In light of the situation, OIC is trying to find the right balance between protecting policyholders and supporting insurers, so we can get through this tough time together. One of the key initiatives we did in response to the pandemic (during the city lockdown) was the implementation of digital meetings instead of meeting face to face. This enhances the flexibility for policyholders to access insurance products, while the agents and broker can maintain social distancing with the clients at the point of sale.

  2. Competition in the Thai insurance industry is becoming fiercer, and profits are becoming more difficult to make. The challenges resulting from the economic downturn, low interest rates and political uncertainty have pushed insurers into adopting more aggressive investment strategies in search of better yields. In this regard, OIC has amended regulations to allow insurers to pursue more investment alternatives, such as offshore investments, fund management, investment in health care and so on. Moreover, in the past few years, we have seen more mergers and acquisitions (M&A) deals in the Thai life insurance sector. Life insurers are attempting to expand their businesses by boosting sales and being more innovative in terms of products to meet customer demands. In recent years, insurers are focused on health insurance products and investment/protection insurance products, and they are reducing sales of saving insurance products with guaranteed returns due to low interest rates. In addition, several life insurers are expanding their businesses to other Southeast Asian countries, such as Myanmar, Indonesia and the Philippines.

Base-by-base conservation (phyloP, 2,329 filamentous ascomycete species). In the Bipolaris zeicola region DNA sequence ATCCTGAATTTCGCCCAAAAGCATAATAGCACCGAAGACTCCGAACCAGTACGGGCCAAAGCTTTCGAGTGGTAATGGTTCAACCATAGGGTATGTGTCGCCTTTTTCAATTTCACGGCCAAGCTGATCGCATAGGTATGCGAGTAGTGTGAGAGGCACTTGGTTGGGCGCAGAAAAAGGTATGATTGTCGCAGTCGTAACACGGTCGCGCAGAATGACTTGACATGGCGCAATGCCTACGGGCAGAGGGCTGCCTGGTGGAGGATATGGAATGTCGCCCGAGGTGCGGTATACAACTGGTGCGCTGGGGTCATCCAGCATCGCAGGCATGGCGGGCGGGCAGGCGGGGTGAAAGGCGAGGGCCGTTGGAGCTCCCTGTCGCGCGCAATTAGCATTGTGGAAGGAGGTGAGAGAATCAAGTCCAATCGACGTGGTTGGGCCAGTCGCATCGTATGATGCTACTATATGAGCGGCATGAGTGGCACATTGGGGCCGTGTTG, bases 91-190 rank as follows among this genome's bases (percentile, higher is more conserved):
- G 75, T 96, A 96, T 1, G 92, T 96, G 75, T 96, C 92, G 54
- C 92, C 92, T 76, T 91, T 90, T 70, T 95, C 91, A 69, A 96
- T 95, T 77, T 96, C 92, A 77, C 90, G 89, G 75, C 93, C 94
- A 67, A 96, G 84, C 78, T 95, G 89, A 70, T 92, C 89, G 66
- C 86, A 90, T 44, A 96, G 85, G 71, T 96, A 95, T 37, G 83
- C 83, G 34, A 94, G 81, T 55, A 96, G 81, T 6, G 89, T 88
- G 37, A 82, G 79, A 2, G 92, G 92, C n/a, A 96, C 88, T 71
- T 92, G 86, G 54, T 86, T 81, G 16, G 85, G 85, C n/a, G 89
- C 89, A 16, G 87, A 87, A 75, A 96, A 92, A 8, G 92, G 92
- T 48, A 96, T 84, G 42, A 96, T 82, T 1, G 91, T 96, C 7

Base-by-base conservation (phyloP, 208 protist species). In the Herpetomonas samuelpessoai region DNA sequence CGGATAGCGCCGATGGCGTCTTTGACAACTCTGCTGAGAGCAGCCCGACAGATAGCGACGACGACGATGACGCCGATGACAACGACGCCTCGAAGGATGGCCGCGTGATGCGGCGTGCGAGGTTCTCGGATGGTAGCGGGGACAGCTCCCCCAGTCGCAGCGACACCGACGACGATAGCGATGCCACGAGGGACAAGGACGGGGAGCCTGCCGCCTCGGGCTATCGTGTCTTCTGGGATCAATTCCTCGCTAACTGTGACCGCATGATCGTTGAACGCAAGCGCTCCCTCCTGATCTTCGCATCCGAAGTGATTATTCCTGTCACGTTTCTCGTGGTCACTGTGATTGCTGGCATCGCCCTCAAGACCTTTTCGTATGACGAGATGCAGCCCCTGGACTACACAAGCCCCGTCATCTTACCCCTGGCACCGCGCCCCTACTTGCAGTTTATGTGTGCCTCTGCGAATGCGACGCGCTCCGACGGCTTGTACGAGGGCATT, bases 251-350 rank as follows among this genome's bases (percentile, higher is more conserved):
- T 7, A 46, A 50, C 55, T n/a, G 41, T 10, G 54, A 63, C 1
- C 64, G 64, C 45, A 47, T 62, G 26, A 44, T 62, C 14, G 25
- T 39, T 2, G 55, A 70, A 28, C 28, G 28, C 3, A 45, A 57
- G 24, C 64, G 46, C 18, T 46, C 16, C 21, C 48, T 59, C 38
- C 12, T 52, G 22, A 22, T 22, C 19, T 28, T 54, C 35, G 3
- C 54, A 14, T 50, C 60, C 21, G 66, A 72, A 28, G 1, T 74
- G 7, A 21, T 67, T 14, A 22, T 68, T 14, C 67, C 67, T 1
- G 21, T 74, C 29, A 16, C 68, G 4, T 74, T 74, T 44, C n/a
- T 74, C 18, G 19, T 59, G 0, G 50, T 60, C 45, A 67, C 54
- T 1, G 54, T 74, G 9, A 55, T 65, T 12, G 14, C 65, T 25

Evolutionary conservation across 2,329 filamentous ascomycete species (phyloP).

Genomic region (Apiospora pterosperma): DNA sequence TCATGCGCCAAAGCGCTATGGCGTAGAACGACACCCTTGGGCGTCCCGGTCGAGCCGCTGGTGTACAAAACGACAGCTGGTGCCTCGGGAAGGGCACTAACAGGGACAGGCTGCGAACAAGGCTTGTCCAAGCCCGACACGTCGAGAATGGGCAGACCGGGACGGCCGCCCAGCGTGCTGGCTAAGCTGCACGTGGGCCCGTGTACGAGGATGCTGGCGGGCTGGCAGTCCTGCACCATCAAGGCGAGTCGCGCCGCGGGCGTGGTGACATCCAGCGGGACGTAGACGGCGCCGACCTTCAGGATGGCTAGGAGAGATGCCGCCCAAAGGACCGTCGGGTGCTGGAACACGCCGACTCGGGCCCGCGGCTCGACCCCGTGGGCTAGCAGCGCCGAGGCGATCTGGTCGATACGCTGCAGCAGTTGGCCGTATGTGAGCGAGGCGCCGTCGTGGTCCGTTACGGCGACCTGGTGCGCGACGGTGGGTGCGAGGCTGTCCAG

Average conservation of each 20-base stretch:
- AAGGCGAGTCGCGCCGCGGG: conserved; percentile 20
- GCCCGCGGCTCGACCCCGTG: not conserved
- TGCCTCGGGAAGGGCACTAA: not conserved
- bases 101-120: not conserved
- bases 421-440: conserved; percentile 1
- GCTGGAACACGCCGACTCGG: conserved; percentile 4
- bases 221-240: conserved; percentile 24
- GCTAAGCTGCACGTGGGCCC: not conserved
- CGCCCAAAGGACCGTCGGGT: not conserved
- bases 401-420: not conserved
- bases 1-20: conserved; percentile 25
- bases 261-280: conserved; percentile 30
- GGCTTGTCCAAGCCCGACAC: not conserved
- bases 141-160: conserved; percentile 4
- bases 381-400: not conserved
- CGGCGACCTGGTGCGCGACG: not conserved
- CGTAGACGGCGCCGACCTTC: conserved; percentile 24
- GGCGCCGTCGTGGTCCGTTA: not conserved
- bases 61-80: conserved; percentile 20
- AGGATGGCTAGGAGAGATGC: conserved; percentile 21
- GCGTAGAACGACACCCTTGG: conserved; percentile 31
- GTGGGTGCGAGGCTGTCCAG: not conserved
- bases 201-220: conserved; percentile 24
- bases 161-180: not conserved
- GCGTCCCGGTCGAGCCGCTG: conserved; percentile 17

3. Like other countries, Thai insurers are facing challenges related to the implementation of International Financial Reporting Standard (IFRS) 17. The Thai Federal Accounting Bureau (FAB) has marked the effective date of Jan. 1, 2023. However, the industry is not ready—more time is needed to prepare in terms of data, information technology (IT) systems, working process, actuarial assumptions as well as sound interpretation of many areas of the standard. Hence, the Thai Life Insurance Association (TLIA) and Thai General Insurance Association (TGIA) are proposing that FAB postpone the implementation for another three years.